Steenbock (1919) postulated, and later confirmed, that carotenoid from yellow maize could support growth and prevent ocular lesions by physiological conversion to biologically active vitamin A. Since Isler et al. (1947) discovered a cost-effective way to synthesize vitamin A, cure and prevention are also possible through commercially produced, synthetic vitamin A.
Working at the University of Wisconsin, and later at Johns Hopkins University, McCollum pioneered the use of mice and rats in nutrition experiments. His studies of vitamin A deprived rat colonies—and those of others—were often hampered by early deaths from respiratory and diarrheal illnesses before ocular lesions occurred. These early deaths were partly attributable to loss of epithelial integrity in tissues throughout the bodies of VAD animals, and humans as well (Chytil, 1992; Hayes, 1971; Wolbach, 1937). Similar vitamin-A-deficiency-related morbidity and mortality in human populations were not clearly demonstrated, however, until the seminal community-based studies in the 1980s of Sommer and colleagues in Indonesia (summarized in Sommer and West, 1996). These studies clearly linked increased mortality risk in preschool-age children to vitamin A deficiency, a finding later confirmed among child populations in other countries in Asia and Africa where clinical eye signs occur (Beaton et al., 1993).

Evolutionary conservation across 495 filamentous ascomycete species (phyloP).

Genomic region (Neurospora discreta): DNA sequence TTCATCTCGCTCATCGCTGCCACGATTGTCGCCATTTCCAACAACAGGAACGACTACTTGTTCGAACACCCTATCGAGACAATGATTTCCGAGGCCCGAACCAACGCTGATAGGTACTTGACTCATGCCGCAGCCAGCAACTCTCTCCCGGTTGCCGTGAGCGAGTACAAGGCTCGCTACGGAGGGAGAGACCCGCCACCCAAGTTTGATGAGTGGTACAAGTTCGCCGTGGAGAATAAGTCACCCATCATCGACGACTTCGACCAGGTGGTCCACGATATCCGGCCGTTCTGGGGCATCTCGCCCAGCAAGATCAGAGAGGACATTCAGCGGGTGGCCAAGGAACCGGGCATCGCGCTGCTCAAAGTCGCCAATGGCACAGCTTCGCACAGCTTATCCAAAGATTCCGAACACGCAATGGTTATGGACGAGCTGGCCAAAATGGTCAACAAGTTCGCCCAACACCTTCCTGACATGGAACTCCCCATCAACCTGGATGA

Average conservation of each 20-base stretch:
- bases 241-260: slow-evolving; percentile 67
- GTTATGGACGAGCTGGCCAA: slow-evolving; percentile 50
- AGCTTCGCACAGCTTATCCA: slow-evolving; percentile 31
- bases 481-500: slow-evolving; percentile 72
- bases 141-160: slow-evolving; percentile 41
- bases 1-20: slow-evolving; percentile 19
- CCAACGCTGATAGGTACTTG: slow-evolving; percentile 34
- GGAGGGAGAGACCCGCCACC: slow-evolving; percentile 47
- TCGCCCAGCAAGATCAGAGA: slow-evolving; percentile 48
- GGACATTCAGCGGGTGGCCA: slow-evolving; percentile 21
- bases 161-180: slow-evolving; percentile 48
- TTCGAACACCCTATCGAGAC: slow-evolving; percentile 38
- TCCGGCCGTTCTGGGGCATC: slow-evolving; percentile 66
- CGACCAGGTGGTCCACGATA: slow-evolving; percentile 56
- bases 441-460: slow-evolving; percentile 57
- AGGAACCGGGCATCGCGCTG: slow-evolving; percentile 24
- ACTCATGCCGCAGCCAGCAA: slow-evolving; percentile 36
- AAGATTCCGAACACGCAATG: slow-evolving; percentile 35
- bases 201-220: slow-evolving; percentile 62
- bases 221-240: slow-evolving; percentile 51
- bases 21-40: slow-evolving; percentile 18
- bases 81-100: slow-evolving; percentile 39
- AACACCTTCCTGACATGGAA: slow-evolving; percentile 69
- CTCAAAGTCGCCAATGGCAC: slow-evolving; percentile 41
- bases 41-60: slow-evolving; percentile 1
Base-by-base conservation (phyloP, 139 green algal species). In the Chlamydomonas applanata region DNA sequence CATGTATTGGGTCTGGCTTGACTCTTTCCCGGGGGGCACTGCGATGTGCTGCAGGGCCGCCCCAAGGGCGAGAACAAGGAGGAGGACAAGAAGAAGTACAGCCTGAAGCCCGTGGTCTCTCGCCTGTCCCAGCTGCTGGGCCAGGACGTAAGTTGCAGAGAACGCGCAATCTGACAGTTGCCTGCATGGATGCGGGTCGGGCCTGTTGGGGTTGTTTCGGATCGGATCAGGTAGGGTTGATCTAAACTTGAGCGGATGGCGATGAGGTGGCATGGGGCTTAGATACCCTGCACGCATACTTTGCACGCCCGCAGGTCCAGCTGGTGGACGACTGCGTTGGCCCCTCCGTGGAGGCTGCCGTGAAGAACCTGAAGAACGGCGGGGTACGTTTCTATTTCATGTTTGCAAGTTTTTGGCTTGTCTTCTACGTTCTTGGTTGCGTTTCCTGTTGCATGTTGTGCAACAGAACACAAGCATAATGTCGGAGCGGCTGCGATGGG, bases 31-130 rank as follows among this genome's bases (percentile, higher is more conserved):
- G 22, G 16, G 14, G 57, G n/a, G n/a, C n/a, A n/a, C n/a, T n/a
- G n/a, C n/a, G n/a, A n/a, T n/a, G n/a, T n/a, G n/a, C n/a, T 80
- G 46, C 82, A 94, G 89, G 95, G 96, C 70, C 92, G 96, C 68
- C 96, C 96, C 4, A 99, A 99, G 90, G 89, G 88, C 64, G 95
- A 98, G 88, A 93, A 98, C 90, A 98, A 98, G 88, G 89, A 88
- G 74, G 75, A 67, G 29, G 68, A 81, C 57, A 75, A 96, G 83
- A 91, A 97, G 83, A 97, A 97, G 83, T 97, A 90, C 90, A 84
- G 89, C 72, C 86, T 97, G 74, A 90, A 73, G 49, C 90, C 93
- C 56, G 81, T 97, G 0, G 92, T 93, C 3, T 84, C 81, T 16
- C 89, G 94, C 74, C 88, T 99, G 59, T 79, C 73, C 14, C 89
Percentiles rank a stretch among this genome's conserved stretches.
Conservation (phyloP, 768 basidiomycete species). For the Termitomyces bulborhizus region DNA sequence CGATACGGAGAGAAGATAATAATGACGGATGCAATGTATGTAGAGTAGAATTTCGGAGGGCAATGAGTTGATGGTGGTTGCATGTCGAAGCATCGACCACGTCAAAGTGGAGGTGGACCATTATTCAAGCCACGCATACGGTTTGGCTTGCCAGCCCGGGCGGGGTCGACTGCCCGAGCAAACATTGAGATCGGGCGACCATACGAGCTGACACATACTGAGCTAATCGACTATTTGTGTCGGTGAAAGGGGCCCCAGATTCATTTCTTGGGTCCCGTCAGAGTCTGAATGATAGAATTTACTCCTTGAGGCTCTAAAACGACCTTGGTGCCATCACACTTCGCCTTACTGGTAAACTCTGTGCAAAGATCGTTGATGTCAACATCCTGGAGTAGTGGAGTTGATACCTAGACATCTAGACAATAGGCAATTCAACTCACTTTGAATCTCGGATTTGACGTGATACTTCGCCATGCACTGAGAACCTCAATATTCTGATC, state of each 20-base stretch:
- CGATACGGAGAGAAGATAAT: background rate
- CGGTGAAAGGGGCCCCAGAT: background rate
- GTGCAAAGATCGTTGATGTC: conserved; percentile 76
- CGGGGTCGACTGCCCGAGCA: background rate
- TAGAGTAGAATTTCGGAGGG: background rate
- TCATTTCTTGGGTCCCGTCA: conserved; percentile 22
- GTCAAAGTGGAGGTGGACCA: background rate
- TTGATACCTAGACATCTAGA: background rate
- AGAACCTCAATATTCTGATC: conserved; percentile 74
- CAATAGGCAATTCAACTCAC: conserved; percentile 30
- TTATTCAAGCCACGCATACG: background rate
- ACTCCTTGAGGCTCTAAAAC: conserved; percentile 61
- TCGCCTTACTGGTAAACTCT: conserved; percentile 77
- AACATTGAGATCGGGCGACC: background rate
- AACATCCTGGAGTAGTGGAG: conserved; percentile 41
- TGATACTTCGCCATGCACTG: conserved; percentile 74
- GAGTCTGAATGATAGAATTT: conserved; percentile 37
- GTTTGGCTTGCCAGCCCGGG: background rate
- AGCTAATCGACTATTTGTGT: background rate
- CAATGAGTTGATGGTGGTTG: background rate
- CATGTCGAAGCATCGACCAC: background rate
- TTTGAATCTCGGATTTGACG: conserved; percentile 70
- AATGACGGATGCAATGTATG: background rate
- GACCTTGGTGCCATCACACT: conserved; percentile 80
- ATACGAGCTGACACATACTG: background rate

Where eye signs are not evident, biochemical deficiency—that is, subclinical deficiency—is also believed to contribute to mortality risk. In free-living populations, however, an unequivocal tie to the incidence of infectious morbidity has not been established. Severity once infection is acquired provides the probable link to mortality (Ghana VAST Study Team, 1993; Underwood and Arthur, 1996). This finding implies a role for vitamin A in immunocompetence, a role suggested by an extensive review of interactions of nutrition and infection published in 1968 (Scrimshaw et al., 1968). That review concluded that VAD showed synergism with almost every known infectious disease. Recent basic studies have been unraveling the complex molecular mechanisms by which vitamin A influences the immune system and alters cellular integrity (Ross and Stephensen, 1996). The combined effect on cellular integrity and immunocompetence is believed to contribute to an annual loss of approximately 1.12 to about 3 million lives of children under 5 years of age that otherwise could be salvaged by normalizing vitamin A status (Gillespie and Mason, 1994; Humphrey et al., 1992).
Severe vitamin A deficiency in animal models is clearly linked to other adverse health effects. These include teratogenic-developmental consequences